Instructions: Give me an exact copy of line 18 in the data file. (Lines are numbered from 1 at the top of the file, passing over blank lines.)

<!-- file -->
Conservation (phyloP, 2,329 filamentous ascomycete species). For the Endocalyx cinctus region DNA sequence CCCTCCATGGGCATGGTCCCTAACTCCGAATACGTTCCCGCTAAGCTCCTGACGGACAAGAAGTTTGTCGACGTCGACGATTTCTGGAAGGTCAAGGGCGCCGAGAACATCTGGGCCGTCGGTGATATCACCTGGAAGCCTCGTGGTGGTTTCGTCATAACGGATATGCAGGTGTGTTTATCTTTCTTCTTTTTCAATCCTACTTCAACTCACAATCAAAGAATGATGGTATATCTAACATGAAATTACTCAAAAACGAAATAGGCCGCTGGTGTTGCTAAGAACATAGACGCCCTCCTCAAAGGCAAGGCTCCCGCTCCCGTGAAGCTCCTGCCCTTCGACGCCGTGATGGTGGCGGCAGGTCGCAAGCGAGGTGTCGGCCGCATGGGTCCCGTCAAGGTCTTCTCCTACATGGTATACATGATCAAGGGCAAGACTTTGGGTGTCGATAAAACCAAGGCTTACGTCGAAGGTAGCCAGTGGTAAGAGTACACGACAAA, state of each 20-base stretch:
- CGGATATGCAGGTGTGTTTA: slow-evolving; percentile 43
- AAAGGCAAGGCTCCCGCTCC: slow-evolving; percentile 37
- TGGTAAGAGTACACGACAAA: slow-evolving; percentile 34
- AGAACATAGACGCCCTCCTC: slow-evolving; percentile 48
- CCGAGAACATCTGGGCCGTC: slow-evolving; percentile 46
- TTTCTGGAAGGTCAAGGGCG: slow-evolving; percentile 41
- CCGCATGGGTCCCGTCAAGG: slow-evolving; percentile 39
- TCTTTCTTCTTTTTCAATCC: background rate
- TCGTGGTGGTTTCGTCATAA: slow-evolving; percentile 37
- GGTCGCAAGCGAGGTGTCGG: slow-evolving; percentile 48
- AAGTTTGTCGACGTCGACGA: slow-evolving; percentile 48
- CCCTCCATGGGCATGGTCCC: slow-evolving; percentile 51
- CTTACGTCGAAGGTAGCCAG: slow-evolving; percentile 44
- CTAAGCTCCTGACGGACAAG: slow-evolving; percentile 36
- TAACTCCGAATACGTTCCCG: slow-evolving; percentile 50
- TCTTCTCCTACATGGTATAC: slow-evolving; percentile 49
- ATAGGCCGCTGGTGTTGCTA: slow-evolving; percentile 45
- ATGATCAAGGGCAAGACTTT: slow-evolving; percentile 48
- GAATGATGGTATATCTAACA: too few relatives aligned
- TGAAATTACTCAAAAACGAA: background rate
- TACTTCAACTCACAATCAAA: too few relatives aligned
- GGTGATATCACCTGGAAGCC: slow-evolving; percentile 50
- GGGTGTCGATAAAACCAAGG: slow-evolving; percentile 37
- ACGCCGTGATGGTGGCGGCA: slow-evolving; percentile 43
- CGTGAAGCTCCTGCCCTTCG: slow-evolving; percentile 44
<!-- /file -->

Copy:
- ATAGGCCGCTGGTGTTGCTA: slow-evolving; percentile 45